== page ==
Why are surgical devices like syringes and scissors kept in hot water in Autoclave? | Hot water in Autoclaves kills the bacteria in these devices

Why are surgical devices like syringes and scissors kept in hot water in Autoclave? | Hot water in Autoclaves kills the bacteria in these devices

AutoclaveThe syringes, scissors etc. used that are used by doctors’ in hospitals are kept in hot water.   Many bacteria and virus are present in and around us in the air.  Harmful bacteria can be present on the syringes and other surgical devices.  If they are used on the patient, he may get other diseases.  So it is necessary to kill the bacteria that are present on this equipment.  Easy way to do this is to keep them in hot water.  Hot water kills the bacteria.  That is the reason why surgical devices are kept in boiling water in hospitals.  The temperature of the water can be up to 100o Celsius.  These can be heated in a pressure cooker like container.  This is called Autoclave.  More pressure is present in the Autoclave and so the surgical devices get a temperature up to 150o.  These sterilized devices are much safer to use on patients.

One Comment

  1. Kevin Bresnahan

    Wow- this article is totally contrary to anything I’ve been taught about proper sterilization.

    You should sterilize any instruments using the manufacturers suggested method. One way to sterilize instruments is by using a gravity type autoclave. These units basically boil water in a confined space. Boiled water only gets to 212 degrees F so by confining it and building pressure you can get your three basic sterilization temps which are 250 degrees F, 262 degrees F and 273 degrees F. At 250 degrees and 15 psi minimum exposure time should be 30 minutes, At 262 degrees and 21 psi 20 minutes of exposure time and at 273 degrees between 4- 12 minutes depending on what you have for a load. (these times are all used as an example)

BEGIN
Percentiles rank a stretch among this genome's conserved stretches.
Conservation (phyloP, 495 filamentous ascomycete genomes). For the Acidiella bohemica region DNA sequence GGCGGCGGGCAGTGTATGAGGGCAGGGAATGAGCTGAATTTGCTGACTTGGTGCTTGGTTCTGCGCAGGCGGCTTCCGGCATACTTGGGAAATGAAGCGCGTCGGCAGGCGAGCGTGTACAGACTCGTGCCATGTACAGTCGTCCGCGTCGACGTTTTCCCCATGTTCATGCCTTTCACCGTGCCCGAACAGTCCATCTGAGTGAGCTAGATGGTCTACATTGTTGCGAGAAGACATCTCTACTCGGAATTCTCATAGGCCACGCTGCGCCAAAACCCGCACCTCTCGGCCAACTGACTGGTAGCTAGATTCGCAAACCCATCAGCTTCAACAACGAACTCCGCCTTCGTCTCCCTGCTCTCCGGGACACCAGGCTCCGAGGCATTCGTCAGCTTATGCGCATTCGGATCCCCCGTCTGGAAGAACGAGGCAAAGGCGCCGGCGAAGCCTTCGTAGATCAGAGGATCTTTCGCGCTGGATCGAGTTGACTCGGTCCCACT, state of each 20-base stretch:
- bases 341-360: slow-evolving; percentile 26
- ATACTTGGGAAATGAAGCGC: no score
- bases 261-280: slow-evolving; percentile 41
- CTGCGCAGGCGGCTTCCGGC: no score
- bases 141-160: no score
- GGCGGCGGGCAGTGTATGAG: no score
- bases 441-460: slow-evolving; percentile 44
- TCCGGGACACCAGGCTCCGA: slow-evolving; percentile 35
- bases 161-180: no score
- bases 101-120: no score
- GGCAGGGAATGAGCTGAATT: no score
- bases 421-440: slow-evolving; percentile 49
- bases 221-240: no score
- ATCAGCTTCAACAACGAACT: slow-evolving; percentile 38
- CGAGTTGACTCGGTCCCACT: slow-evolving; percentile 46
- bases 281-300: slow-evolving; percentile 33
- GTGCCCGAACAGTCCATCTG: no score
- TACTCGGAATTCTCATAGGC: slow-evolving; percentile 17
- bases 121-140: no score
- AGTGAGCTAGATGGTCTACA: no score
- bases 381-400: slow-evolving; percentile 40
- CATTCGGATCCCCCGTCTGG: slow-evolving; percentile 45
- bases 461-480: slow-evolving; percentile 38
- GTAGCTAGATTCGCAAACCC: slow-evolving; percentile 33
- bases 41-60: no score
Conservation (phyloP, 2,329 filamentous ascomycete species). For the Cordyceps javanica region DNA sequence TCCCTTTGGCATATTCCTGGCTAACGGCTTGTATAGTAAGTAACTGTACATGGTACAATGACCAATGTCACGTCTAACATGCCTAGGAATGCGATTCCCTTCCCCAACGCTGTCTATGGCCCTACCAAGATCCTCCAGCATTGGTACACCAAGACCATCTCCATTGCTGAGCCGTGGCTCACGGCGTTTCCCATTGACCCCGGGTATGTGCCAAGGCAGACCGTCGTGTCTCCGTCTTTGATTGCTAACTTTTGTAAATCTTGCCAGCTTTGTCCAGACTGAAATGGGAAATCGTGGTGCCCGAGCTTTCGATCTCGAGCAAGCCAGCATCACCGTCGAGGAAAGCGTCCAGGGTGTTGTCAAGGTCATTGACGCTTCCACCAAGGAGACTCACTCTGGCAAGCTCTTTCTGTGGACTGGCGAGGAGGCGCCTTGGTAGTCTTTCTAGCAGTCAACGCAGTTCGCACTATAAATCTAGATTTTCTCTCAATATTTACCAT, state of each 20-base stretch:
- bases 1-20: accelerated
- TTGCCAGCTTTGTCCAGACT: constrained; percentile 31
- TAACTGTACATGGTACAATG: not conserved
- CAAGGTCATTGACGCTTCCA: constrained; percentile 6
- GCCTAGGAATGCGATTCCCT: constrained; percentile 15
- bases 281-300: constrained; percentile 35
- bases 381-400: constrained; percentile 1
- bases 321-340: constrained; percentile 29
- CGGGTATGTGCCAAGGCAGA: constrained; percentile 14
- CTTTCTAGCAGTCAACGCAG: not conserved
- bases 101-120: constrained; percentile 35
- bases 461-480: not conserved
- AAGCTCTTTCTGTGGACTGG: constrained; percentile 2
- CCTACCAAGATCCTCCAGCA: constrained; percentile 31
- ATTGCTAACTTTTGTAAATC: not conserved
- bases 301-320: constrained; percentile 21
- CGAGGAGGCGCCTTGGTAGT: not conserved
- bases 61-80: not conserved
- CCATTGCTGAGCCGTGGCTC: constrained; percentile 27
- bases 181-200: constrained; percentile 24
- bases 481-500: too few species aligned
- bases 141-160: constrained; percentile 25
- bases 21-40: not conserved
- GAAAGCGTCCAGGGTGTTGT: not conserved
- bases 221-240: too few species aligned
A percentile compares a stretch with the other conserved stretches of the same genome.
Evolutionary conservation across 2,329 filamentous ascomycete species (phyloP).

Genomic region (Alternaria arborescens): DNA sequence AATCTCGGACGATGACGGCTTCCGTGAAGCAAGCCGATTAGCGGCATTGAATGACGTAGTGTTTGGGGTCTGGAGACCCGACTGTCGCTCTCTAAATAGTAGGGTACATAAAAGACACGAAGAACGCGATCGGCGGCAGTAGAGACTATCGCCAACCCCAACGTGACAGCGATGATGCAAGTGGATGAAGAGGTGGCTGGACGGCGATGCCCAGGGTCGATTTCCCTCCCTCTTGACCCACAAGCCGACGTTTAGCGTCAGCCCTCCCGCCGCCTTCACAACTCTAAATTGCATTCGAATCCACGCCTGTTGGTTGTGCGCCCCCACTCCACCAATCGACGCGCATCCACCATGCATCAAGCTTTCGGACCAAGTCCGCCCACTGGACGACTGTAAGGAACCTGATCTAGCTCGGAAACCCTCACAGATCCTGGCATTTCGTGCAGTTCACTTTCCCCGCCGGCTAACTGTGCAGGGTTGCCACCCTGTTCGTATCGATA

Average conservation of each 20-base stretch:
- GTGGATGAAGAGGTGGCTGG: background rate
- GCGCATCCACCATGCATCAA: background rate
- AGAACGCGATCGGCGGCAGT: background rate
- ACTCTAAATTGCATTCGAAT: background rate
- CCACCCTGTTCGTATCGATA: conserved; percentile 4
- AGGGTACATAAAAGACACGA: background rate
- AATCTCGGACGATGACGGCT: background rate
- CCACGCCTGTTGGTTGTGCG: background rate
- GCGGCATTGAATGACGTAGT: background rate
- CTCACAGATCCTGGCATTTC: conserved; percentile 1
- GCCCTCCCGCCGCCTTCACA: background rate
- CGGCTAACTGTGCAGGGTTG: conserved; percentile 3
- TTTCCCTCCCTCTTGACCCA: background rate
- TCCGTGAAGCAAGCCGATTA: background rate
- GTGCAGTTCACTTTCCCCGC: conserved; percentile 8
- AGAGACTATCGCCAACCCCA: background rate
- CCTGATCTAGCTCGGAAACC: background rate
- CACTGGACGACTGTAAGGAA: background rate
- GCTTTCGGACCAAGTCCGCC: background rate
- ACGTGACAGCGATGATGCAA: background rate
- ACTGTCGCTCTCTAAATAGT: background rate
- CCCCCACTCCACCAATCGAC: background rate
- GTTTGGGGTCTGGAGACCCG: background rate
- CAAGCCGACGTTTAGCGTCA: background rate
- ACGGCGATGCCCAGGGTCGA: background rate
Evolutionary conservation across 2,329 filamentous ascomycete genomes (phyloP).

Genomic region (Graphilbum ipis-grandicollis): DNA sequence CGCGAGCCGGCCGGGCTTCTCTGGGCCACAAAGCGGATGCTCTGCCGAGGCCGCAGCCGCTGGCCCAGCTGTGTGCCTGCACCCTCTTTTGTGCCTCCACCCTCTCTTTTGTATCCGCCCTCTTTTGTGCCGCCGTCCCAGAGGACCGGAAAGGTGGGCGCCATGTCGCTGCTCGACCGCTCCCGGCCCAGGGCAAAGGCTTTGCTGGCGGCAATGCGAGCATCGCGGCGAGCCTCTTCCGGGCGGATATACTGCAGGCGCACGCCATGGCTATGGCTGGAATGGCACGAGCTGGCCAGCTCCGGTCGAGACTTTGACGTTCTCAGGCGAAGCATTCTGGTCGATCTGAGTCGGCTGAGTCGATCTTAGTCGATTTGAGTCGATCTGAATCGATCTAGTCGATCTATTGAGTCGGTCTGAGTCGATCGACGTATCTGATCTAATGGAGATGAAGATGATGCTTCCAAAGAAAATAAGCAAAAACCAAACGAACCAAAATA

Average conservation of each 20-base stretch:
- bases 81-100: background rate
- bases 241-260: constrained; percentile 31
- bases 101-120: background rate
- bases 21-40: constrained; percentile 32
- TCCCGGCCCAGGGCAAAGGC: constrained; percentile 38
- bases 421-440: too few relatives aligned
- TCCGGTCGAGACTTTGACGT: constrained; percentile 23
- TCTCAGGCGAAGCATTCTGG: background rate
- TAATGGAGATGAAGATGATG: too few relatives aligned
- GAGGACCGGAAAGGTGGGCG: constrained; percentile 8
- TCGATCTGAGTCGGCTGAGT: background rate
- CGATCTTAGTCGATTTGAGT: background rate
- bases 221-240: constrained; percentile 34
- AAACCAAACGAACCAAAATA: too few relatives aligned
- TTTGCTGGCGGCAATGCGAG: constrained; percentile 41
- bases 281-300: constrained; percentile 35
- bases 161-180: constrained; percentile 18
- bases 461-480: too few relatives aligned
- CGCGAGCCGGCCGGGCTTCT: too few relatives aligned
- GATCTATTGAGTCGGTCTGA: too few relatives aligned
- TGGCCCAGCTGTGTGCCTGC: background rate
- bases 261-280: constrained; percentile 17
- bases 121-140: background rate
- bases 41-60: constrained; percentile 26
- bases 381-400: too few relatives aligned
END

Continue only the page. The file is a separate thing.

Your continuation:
Note: the instruments should not be left soaking in water. At the end of any sterilization cycle the instruments should be dried (in the sterilizer) and stored in an appropriate way.

    The article above suggests 150 degrees F is sufficient to kill bacteria. I would have to disagree. To the best of my knowledge Hep C is not killed at that temp. Any facility sterilizing with the methods in this article put you at risk.

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